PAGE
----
Below are some essential things to keep in mind as you are researching and writing your coursework. This is obviously not an exhaustive manual on academic writing, but it covers some important recommended standards.

Keep full references of everything you read

Keep them from the beginning and update them as you go. Not only does this help you keep track of what you’ve read, but it can easily be turned into your formal bibliography/works cited list.

Read Widely

The more you read, the better idea you will have about what you are studying, and the more you will be able to formulate your own thoughts rather than rely on one or two sources to say what you need to say.

Keep your notes and writing separate

Put all your notes in one document or file folder, and your actual writing in another. This will help prevent you from copying directly from a source and pasting into your writing. When you do consult your notes for information, look at them side by side with your writing so you are working from them, not just using them.

Save each draft separately

Every time you do major editing or revising, use the “Save As” function to save the draft as a new document. Use a numbering system like “Dissertation draft_v.01” This helps you keep track of when and where you made changes.

Contextualize long quotations

Even when you put long quotes in your notes, be thinking about how they will fit into your arguments and how you will use them to reach your conclusions. It may be helpful to write interpretive notes alongside a quoted passage, so you are already working with the material before you even start writing your actual text. Include what you think the passage is about, how the author uses it, how you will use it, and where it fits into your overall research plan.

Check and double-check your references

As soon as you incorporate a quotation or paraphrase into your thesis, go over the reference to make sure you have written the correct wording, denoted exactly where the quote begins and ends, and marked the appropriate page number(s).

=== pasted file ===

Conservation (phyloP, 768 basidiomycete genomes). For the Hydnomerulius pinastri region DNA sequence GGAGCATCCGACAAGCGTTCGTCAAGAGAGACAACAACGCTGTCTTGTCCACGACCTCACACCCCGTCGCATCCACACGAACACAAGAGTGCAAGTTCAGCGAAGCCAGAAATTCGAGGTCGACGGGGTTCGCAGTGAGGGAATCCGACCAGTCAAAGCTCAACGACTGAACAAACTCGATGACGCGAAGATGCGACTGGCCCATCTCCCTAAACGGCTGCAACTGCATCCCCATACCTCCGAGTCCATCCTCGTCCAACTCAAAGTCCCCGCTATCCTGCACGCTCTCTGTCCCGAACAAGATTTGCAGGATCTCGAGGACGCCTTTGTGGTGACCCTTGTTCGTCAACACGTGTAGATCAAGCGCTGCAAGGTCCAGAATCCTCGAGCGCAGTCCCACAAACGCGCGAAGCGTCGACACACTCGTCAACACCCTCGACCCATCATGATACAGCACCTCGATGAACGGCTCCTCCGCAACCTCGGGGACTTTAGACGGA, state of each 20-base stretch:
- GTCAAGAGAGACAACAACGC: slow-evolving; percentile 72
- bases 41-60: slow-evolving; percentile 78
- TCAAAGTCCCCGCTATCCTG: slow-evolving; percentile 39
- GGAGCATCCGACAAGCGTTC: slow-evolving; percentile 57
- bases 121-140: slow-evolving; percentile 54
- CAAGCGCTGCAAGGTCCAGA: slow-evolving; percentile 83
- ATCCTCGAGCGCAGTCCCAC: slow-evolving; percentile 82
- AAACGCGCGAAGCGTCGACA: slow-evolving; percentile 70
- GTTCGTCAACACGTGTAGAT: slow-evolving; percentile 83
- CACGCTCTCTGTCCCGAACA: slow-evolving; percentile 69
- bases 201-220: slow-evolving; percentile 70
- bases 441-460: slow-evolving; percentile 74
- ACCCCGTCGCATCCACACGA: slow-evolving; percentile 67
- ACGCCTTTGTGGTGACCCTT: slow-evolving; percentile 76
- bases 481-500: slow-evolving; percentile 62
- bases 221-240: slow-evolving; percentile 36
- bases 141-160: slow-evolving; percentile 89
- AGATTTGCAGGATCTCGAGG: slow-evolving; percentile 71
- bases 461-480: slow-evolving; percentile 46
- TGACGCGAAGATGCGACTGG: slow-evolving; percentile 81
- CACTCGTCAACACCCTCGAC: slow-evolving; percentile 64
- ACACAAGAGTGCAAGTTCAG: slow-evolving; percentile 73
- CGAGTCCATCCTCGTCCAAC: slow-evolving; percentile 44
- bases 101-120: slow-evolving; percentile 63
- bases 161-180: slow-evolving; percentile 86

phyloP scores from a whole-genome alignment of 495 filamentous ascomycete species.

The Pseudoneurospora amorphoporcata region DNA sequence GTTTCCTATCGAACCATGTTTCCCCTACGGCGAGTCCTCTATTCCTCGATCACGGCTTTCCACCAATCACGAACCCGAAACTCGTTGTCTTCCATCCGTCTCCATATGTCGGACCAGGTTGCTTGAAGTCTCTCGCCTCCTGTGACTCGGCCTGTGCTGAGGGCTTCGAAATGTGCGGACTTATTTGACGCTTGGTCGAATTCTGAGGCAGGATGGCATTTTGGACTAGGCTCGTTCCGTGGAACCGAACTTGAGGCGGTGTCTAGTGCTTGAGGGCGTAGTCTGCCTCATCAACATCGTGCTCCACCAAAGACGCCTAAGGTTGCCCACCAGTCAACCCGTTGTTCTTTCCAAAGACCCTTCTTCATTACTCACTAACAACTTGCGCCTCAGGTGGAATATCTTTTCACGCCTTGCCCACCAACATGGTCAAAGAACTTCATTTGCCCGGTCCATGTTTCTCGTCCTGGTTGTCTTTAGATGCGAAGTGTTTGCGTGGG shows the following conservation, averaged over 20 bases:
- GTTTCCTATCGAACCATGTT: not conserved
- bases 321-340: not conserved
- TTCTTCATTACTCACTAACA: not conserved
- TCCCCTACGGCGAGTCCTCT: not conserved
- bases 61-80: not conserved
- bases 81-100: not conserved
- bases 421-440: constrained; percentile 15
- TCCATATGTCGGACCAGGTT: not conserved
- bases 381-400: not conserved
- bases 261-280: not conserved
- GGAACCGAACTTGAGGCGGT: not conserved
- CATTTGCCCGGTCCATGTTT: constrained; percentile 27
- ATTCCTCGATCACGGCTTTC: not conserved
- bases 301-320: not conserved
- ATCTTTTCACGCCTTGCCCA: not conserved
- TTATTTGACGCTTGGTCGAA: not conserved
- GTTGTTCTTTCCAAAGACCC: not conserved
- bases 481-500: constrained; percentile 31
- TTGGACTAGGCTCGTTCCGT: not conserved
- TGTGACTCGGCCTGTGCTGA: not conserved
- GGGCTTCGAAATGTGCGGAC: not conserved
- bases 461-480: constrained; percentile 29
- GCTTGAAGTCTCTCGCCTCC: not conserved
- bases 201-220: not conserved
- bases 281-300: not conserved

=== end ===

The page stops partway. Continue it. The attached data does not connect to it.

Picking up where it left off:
Speak for yourself

Your sources are meant to substantiate what you say, but not to say everything for you. Yours should be the primary voice in the text. It’s okay to use someone else’s ideas as a springboard for your own, but you should always make it clear that you did this.

Ask for help

When in doubt about how you have used source material, speak to a professor or librarian. It is better to be safe than sorry when it comes to plagiarism.

Try to paraphrase and summarize whenever possible. Paraphrasing means to rewrite something in your own words. Obviously, you would still have to reference the source, because the ideas aren’t yours. But the syntax (arrangement of words), emphasis, and especially interpretation, should be original.

Example: Original passage:

“It has to be said that many leaders, not least Christian leaders, even when they do not succumb to this degree of malevolence, fill the positions around them with less competent people, thinking that they thereby preserve their own image or authority. They don’t of course; they simply become masters of incompetent administrations. On the long haul, their own reputations are diminished. But jealousy is such a blind sin that such obvious realities cannot be admitted.” D. A. Carson, “August 26,” For the Love of God Vol. 1 (Wheaton, IL: Crossway Books, 1998), n.p.

“It has to be said: many leaders, not least Christian leaders, even when they do not succumb to malevolence, fill positions around them with less competent people, thinking they thereby preserve their image and authority. They don’t—they simply become masters of incompetent administrations. In the long run, their own reputations are diminished. However, jealousy is such a blind sin that such obvious realities cannot be admitted.”

Why it’s bad: a few words were changed or deleted (“this degree,” “the,” etc.) and a couple punctuation marks were changed. But the passage was copied almost verbatim.

“Carson (1998) says we must recognize that many leaders, even Christian ones, may not give in to the kind of malicious behavior that Saul exhibited towards David. But they still surround themselves with less competent people, hoping to keep up appearances and maintain their positions of authority. Of course they don’t, because they just become leaders of incompetent administrations. The end result is that their own reputations are tarnished, not just by association, but also because they end up approving decisions that are foolish or even wrong. Sadly, such people cannot acknowledge even obvious truths like these, because jealousy is such a blind sin.”